The bad news will get even worse if we don't take action now to increase the retirement age.
Quoting Winston Churchill: "Americans can always be counted on to do the right thing... after
exhausting all of the other alternatives."
Closing on a positive note, documented research (the MacArthur Foundation Study on Aging in
America) demonstrates that older people who continue working beyond traditional retirement
age live longer, enjoy better health and report greater satisfaction with life than those who
don't. Working longer may not be for everyone, but it can contribute to a better quality of life
for many older people.
William Zinke is the founder and president of The Center for Productive Longevity, a nonprofit whose mission is to stimulate the substantially increased engagement of people 55 and older in productive activities, paid and volunteer, where they are qualified and ready to continue adding value.
EARLIER ON HUFF/POST50: Charles Schwab's 2012 Older Workers and Money Survey
More than one-third of 60-somethings say they don't plan to stop working, versus 25 percent of 50-somethings. In fact, nearly twice as many workers in their 60s as 50s say they just don't want to retire (32 percent vs. 19 percent). Why? It may be flexibility: The study shows that people in their 60s are more likely to be working part-time and enjoying the flexibility of doing so. They are also more likely to enjoy the people they work with and to say they'd feel bored if they weren't working.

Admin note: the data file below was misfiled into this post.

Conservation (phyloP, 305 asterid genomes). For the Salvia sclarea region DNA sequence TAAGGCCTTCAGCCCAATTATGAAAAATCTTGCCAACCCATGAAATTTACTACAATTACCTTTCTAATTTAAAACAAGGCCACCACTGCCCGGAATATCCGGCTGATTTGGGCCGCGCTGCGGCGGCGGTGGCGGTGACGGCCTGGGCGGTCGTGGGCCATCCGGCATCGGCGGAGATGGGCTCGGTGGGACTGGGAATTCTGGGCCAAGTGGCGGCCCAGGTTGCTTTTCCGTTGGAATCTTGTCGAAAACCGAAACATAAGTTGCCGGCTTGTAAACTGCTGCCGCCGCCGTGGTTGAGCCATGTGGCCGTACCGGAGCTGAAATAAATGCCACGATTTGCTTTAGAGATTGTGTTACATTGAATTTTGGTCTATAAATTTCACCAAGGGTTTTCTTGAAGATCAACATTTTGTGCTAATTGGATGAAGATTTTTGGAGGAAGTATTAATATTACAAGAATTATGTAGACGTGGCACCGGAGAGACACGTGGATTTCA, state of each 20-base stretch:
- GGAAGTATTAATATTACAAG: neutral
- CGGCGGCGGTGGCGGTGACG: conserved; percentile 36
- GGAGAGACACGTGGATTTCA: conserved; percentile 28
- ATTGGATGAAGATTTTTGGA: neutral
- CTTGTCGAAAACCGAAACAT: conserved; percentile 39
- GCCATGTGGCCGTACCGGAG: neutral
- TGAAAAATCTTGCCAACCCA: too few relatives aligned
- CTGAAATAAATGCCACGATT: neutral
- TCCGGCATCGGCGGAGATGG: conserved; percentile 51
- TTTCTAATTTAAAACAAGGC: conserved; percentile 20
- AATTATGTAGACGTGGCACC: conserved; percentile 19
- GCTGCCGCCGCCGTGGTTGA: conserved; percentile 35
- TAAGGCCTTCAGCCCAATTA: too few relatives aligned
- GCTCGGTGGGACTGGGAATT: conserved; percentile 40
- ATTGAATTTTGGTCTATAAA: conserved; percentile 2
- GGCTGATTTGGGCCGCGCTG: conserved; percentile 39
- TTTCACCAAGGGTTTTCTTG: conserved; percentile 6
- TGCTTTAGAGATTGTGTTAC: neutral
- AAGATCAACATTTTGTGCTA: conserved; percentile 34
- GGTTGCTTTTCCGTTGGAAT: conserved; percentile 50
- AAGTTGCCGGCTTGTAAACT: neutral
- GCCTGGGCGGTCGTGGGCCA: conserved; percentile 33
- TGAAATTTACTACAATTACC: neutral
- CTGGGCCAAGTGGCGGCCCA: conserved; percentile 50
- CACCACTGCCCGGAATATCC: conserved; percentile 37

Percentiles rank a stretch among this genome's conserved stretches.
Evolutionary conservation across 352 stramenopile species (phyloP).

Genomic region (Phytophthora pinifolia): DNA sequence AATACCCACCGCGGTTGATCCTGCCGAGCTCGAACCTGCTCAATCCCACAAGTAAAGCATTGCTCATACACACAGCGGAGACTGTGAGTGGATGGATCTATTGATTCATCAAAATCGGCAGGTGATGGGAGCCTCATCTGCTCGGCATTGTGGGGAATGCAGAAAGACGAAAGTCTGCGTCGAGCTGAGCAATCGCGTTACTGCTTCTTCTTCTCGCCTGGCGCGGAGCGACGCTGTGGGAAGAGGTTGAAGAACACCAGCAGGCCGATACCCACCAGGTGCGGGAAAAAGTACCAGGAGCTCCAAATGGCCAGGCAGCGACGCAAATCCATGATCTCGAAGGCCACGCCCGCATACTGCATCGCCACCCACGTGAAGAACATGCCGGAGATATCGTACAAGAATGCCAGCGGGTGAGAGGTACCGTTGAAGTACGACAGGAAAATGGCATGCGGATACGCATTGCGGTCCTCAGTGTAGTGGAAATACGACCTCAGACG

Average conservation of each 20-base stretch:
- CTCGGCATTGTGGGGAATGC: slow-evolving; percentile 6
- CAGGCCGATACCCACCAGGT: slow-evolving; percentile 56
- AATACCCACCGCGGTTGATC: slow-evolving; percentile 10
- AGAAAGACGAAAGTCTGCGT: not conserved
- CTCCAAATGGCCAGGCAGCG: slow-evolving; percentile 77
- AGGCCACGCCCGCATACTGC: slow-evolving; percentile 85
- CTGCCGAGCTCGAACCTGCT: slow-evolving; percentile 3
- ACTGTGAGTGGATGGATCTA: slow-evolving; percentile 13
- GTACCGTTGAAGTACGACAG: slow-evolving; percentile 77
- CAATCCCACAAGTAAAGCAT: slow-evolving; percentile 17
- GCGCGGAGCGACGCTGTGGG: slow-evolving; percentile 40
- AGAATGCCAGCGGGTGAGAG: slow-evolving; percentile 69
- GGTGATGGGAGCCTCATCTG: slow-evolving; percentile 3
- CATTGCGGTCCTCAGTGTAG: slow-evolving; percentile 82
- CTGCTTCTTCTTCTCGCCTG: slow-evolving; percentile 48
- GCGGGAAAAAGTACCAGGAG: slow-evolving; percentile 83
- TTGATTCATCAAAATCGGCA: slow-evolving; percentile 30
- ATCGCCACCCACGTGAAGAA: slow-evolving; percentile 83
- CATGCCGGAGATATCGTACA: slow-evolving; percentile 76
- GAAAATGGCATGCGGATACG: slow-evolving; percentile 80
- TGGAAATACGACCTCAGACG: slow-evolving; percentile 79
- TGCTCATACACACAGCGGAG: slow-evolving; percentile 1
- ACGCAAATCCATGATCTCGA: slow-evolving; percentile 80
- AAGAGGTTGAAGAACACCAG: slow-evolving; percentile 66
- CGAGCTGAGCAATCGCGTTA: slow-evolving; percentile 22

More than two-thirds of workers ages 50 to 69 consider themselves ahead of the game when it comes to job skills and report being "intellectually stimulated," "still learning" and "working to [their] full potential" at their jobs.
More than two-thirds of respondents report that they were "intellectually stimulated" by their jobs, and more than half said they like what they do (interestingly, this percentage was higher among women than men).
Nearly half of survey respondents reported that they like the people they work with.
Sixty-eight percent reported that they provided advice to their younger colleagues on how to "handle professional issues," "how to navigate around the organization" and "how [they] can do their jobs better."
Half of workers characterize themselves as doing "ok" financially, and an additional 10 percent believe they're doing "well." But 31 percent feel they're "just getting by," and another eight percent say they're "falling behind." A majority express confidence that they'll have enough income to be comfortable in retirement (62 percent), yet their personal finances may not support that; nearly half have less than $100,000 in investable assets. Shedding debt is a top priority among workers in their 50s vs. those their 60s (51% vs. 42%).
Two-thirds of older workers worry about the prospect of needing to take care of a spouse or other family member; 37 percent believing they'll be faced with care-giving obligations in the next decade. With respect to personal responsibility for care-giving, many more women than men see this looming in their future (42 percent vs. 33 percent).
Follow William K. Zinke on Twitter: www.twitter.com/CTRPL